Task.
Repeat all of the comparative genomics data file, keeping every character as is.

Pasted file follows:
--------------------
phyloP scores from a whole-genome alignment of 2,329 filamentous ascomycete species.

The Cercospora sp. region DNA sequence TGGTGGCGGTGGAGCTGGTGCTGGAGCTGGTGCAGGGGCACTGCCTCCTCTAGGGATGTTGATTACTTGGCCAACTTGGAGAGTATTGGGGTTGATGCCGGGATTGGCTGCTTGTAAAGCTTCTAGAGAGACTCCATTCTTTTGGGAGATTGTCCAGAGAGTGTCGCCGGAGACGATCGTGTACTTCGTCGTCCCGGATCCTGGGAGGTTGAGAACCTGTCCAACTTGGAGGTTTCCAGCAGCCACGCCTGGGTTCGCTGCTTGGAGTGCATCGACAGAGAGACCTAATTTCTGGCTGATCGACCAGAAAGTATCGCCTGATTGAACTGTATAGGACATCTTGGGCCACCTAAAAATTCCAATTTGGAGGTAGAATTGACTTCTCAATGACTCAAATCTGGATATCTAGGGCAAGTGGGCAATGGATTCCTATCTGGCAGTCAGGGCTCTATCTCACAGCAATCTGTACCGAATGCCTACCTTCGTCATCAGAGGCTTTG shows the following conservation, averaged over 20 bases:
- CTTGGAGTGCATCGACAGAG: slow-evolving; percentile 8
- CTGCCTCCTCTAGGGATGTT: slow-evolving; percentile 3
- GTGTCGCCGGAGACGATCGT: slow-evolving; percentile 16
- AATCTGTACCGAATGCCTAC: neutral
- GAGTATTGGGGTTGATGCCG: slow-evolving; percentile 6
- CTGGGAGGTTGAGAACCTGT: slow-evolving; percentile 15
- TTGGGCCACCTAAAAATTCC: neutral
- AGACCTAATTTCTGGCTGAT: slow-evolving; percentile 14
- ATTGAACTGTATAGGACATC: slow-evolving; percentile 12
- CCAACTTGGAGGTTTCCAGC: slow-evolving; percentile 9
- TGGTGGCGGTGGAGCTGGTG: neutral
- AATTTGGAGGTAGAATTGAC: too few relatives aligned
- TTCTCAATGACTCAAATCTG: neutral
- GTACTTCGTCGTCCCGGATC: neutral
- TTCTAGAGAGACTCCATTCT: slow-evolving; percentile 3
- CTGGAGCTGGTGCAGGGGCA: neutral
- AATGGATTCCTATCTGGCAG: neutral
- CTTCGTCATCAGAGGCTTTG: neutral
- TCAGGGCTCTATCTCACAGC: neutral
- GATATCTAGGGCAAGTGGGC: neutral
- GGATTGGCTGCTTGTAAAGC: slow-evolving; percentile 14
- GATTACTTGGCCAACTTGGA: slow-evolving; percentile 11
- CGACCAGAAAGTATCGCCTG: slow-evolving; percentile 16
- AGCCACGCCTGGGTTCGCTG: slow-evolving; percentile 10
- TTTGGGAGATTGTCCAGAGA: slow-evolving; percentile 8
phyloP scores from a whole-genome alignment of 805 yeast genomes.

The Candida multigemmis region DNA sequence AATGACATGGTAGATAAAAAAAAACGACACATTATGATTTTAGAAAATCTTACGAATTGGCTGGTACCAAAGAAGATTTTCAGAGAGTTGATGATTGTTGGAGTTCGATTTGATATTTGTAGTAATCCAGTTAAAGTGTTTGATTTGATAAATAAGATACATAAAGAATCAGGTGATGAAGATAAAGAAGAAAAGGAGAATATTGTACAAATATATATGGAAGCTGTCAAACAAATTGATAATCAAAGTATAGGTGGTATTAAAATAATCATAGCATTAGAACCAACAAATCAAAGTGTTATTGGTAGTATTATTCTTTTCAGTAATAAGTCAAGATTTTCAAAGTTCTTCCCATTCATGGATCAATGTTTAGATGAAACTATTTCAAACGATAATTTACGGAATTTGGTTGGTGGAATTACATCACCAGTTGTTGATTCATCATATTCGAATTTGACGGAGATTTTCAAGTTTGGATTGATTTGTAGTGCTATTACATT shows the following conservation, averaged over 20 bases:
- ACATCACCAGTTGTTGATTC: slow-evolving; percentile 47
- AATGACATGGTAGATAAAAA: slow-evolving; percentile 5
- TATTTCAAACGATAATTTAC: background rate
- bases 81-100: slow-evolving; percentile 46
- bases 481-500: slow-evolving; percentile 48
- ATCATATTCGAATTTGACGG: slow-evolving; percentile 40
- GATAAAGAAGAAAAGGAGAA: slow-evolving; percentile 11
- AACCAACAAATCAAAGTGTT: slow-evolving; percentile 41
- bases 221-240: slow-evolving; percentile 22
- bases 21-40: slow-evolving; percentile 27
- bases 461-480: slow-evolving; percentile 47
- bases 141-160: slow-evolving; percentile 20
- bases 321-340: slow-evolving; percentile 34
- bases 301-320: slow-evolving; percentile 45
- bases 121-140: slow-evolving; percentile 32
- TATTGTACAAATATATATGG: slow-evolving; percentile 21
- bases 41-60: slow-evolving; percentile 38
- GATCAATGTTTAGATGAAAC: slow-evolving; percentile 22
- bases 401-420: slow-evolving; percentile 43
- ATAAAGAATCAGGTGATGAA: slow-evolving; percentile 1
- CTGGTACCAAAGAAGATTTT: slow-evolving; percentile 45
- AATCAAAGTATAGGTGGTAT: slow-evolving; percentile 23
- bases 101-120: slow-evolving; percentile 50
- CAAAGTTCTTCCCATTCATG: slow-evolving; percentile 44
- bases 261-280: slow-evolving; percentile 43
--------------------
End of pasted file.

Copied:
phyloP scores from a whole-genome alignment of 2,329 filamentous ascomycete species.

The Cercospora sp. region DNA sequence TGGTGGCGGTGGAGCTGGTGCTGGAGCTGGTGCAGGGGCACTGCCTCCTCTAGGGATGTTGATTACTTGGCCAACTTGGAGAGTATTGGGGTTGATGCCGGGATTGGCTGCTTGTAAAGCTTCTAGAGAGACTCCATTCTTTTGGGAGATTGTCCAGAGAGTGTCGCCGGAGACGATCGTGTACTTCGTCGTCCCGGATCCTGGGAGGTTGAGAACCTGTCCAACTTGGAGGTTTCCAGCAGCCACGCCTGGGTTCGCTGCTTGGAGTGCATCGACAGAGAGACCTAATTTCTGGCTGATCGACCAGAAAGTATCGCCTGATTGAACTGTATAGGACATCTTGGGCCACCTAAAAATTCCAATTTGGAGGTAGAATTGACTTCTCAATGACTCAAATCTGGATATCTAGGGCAAGTGGGCAATGGATTCCTATCTGGCAGTCAGGGCTCTATCTCACAGCAATCTGTACCGAATGCCTACCTTCGTCATCAGAGGCTTTG shows the following conservation, averaged over 20 bases:
- CTTGGAGTGCATCGACAGAG: slow-evolving; percentile 8
- CTGCCTCCTCTAGGGATGTT: slow-evolving; percentile 3
- GTGTCGCCGGAGACGATCGT: slow-evolving; percentile 16
- AATCTGTACCGAATGCCTAC: neutral
- GAGTATTGGGGTTGATGCCG: slow-evolving; percentile 6
- CTGGGAGGTTGAGAACCTGT: slow-evolving; percentile 15
- TTGGGCCACCTAAAAATTCC: neutral
- AGACCTAATTTCTGGCTGAT: slow-evolving; percentile 14
- ATTGAACTGTATAGGACATC: slow-evolving; percentile 12
- CCAACTTGGAGGTTTCCAGC: slow-evolving; percentile 9
- TGGTGGCGGTGGAGCTGGTG: neutral
- AATTTGGAGGTAGAATTGAC: too few relatives aligned
- TTCTCAATGACTCAAATCTG: neutral
- GTACTTCGTCGTCCCGGATC: neutral
- TTCTAGAGAGACTCCATTCT: slow-evolving; percentile 3
- CTGGAGCTGGTGCAGGGGCA: neutral
- AATGGATTCCTATCTGGCAG: neutral
- CTTCGTCATCAGAGGCTTTG: neutral
- TCAGGGCTCTATCTCACAGC: neutral
- GATATCTAGGGCAAGTGGGC: neutral
- GGATTGGCTGCTTGTAAAGC: slow-evolving; percentile 14
- GATTACTTGGCCAACTTGGA: slow-evolving; percentile 11
- CGACCAGAAAGTATCGCCTG: slow-evolving; percentile 16
- AGCCACGCCTGGGTTCGCTG: slow-evolving; percentile 10
- TTTGGGAGATTGTCCAGAGA: slow-evolving; percentile 8
phyloP scores from a whole-genome alignment of 805 yeast genomes.

The Candida multigemmis region DNA sequence AATGACATGGTAGATAAAAAAAAACGACACATTATGATTTTAGAAAATCTTACGAATTGGCTGGTACCAAAGAAGATTTTCAGAGAGTTGATGATTGTTGGAGTTCGATTTGATATTTGTAGTAATCCAGTTAAAGTGTTTGATTTGATAAATAAGATACATAAAGAATCAGGTGATGAAGATAAAGAAGAAAAGGAGAATATTGTACAAATATATATGGAAGCTGTCAAACAAATTGATAATCAAAGTATAGGTGGTATTAAAATAATCATAGCATTAGAACCAACAAATCAAAGTGTTATTGGTAGTATTATTCTTTTCAGTAATAAGTCAAGATTTTCAAAGTTCTTCCCATTCATGGATCAATGTTTAGATGAAACTATTTCAAACGATAATTTACGGAATTTGGTTGGTGGAATTACATCACCAGTTGTTGATTCATCATATTCGAATTTGACGGAGATTTTCAAGTTTGGATTGATTTGTAGTGCTATTACATT shows the following conservation, averaged over 20 bases:
- ACATCACCAGTTGTTGATTC: slow-evolving; percentile 47
- AATGACATGGTAGATAAAAA: slow-evolving; percentile 5
- TATTTCAAACGATAATTTAC: background rate
- bases 81-100: slow-evolving; percentile 46
- bases 481-500: slow-evolving; percentile 48
- ATCATATTCGAATTTGACGG: slow-evolving; percentile 40
- GATAAAGAAGAAAAGGAGAA: slow-evolving; percentile 11
- AACCAACAAATCAAAGTGTT: slow-evolving; percentile 41
- bases 221-240: slow-evolving; percentile 22
- bases 21-40: slow-evolving; percentile 27
- bases 461-480: slow-evolving; percentile 47
- bases 141-160: slow-evolving; percentile 20
- bases 321-340: slow-evolving; percentile 34
- bases 301-320: slow-evolving; percentile 45
- bases 121-140: slow-evolving; percentile 32
- TATTGTACAAATATATATGG: slow-evolving; percentile 21
- bases 41-60: slow-evolving; percentile 38
- GATCAATGTTTAGATGAAAC: slow-evolving; percentile 22
- bases 401-420: slow-evolving; percentile 43
- ATAAAGAATCAGGTGATGAA: slow-evolving; percentile 1
- CTGGTACCAAAGAAGATTTT: slow-evolving; percentile 45
- AATCAAAGTATAGGTGGTAT: slow-evolving; percentile 23
- bases 101-120: slow-evolving; percentile 50
- CAAAGTTCTTCCCATTCATG: slow-evolving; percentile 44
- bases 261-280: slow-evolving; percentile 43